South Florida impresario confronts shifting cultural landscape

Posted on: June 3, 2009

In Sunday’s (5/31) Miami Herald, Daniel Change profiles a prominent figure in local culture: “For decades, the South Florida arts scene was Judy Drucker’s stage. … Drucker was the dealmaker most responsible for bringing the biggest names in classical music and dance to what had been a cultural desert. A homemaker turned impresario, she brokered blockbuster presentations, cultivating friendships with dancer Mikhail Baryshnikov, composer Leonard Bernstein and pianist Vladimir Horowitz. But the cultural landscape beneath Drucker’s feet has tilted. Today’s South Florida arts scene is ruled by fiscally minded boards and publicly funded institutions, not swashbuckling producers. Drucker… finds herself, at 80, on the outs. … In the past six months, the Concert Association of Florida, founded by Drucker to present classical music and dance, filed for bankruptcy … She had been voted out as president a year earlier following years of budget deficits. Then the Florida Grand Opera, for which Drucker served as an artistic advisor, canceled her contract… In some ways, though, Drucker’s role has been diminished by the very cultural scene that she helped to establish.” Still, the article reports, Drucker has no plans to quit: “ ‘Who knows what the next act is,’ she says, ‘but I know there will be one. My life is in music.’ ”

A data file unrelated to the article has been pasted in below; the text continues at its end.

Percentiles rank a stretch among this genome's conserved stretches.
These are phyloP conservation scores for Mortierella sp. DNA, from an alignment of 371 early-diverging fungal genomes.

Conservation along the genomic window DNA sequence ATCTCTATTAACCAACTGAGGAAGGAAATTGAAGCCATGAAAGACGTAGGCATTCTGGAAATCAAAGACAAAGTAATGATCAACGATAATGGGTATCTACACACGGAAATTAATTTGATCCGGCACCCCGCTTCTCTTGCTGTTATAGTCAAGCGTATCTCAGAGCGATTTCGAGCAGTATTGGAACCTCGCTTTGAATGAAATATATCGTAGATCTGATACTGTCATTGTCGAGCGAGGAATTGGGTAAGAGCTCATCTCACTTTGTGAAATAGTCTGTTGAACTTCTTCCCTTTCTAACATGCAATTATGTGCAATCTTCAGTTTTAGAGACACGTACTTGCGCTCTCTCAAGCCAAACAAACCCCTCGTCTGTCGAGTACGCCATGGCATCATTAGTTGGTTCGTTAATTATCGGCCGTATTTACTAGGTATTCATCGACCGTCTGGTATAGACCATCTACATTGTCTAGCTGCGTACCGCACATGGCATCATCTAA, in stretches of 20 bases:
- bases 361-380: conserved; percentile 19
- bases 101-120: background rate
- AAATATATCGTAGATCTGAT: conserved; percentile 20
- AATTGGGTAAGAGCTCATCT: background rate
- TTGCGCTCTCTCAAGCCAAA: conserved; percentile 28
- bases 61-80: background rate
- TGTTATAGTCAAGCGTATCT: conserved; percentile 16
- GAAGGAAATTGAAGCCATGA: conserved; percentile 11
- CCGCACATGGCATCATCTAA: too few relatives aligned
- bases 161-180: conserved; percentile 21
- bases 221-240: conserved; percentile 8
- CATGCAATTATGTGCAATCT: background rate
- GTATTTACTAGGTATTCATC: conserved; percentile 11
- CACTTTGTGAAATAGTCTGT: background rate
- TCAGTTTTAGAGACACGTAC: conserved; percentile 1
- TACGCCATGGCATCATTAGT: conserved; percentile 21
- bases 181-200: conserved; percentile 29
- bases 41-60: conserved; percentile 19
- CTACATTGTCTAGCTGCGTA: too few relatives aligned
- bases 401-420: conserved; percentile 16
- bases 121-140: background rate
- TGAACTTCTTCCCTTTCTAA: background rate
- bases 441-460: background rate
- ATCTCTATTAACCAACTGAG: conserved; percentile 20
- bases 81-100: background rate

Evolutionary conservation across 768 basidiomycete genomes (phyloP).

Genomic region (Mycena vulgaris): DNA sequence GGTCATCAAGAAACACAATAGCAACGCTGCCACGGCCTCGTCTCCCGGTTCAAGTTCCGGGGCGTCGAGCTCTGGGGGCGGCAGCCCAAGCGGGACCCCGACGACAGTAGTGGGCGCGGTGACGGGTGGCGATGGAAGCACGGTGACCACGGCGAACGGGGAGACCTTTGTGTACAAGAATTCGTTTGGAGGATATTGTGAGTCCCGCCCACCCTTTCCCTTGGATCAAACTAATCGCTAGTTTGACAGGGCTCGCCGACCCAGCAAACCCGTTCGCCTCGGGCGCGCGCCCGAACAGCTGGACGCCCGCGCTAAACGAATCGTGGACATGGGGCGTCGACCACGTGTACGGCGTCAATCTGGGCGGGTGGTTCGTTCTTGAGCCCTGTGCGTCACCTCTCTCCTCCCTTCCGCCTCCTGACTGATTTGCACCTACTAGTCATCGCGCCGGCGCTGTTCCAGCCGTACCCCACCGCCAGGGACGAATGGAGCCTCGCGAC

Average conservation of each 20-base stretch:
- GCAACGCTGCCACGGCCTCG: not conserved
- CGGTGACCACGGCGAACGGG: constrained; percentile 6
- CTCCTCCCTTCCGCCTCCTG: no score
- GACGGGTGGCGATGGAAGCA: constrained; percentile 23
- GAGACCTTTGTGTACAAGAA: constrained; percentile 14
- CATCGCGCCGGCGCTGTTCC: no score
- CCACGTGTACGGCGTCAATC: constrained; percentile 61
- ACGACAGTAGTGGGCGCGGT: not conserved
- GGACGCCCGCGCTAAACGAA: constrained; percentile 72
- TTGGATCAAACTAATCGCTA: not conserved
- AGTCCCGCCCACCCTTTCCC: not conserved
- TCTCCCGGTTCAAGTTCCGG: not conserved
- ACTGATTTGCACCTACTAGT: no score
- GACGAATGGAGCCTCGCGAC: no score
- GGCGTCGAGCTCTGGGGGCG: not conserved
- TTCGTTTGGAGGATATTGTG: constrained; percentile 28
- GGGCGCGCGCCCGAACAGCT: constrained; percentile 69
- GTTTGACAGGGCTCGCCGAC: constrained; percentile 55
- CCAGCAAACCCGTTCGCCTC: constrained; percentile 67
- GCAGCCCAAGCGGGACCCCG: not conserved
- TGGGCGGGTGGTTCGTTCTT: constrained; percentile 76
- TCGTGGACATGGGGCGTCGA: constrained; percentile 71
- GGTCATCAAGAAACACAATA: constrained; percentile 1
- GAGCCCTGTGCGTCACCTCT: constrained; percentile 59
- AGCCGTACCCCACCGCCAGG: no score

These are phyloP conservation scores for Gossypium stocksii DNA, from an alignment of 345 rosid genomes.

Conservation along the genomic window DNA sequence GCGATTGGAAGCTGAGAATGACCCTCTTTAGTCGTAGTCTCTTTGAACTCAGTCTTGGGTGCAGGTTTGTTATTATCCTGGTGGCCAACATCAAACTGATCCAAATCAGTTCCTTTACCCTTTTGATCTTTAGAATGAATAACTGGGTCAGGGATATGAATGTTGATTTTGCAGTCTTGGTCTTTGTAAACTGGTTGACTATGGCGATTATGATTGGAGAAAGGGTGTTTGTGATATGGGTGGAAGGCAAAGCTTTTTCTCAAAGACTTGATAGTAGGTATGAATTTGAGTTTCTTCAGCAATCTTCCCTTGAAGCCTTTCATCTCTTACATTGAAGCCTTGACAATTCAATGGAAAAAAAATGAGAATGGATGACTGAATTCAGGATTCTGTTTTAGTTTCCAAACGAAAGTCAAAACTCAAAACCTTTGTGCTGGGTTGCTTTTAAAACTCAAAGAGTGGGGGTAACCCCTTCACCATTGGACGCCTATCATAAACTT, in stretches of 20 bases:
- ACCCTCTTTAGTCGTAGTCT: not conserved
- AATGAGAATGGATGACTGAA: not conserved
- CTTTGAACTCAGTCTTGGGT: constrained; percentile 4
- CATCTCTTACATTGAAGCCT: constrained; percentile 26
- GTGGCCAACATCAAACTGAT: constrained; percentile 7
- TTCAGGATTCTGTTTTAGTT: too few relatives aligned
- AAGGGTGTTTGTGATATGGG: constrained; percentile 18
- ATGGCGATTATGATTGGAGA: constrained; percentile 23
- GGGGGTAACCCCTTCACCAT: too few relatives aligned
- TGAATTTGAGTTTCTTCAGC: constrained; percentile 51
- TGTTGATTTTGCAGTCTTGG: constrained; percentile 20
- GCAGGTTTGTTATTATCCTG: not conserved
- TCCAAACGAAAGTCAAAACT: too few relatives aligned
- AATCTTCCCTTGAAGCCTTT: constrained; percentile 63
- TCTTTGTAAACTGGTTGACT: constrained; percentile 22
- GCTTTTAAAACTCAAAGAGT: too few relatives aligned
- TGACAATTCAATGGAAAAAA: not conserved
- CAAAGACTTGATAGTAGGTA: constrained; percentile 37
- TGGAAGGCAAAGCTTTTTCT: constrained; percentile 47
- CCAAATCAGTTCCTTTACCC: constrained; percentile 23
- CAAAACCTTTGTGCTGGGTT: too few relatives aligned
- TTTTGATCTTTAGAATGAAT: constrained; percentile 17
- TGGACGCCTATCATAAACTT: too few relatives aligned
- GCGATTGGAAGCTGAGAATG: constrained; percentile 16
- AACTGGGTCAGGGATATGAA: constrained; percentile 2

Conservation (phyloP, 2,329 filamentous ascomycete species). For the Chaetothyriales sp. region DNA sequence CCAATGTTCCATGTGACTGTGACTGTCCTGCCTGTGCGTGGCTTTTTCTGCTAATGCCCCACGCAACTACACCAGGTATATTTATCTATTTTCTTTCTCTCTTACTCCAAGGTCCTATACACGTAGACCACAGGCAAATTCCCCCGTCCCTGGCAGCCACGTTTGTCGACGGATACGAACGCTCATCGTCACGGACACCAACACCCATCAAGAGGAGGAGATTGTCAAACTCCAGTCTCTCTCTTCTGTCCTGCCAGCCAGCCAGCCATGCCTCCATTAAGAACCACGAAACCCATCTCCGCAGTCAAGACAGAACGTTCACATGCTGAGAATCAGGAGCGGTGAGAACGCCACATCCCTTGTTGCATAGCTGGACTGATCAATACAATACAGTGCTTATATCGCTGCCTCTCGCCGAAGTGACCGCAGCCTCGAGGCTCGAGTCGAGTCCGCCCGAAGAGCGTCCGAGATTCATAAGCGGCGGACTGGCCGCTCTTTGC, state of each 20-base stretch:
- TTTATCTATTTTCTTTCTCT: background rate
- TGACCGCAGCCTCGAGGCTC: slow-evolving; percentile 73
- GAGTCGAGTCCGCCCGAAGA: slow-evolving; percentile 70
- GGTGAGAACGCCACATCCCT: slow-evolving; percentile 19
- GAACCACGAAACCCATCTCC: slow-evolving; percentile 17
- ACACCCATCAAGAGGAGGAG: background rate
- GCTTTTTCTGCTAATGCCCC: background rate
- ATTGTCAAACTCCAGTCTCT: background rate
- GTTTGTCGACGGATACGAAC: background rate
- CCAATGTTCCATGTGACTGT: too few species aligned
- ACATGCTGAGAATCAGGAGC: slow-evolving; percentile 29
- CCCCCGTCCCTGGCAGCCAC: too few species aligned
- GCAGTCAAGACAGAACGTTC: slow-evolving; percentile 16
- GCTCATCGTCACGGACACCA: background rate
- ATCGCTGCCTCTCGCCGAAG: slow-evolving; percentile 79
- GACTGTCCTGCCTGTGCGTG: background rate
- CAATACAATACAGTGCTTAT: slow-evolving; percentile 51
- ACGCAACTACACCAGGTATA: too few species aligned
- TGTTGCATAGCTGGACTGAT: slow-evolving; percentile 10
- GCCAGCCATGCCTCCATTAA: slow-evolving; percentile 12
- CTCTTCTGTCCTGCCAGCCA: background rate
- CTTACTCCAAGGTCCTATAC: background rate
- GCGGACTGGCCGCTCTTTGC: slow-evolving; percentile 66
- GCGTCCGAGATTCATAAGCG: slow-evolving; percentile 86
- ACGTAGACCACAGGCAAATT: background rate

Posted June 3, 2009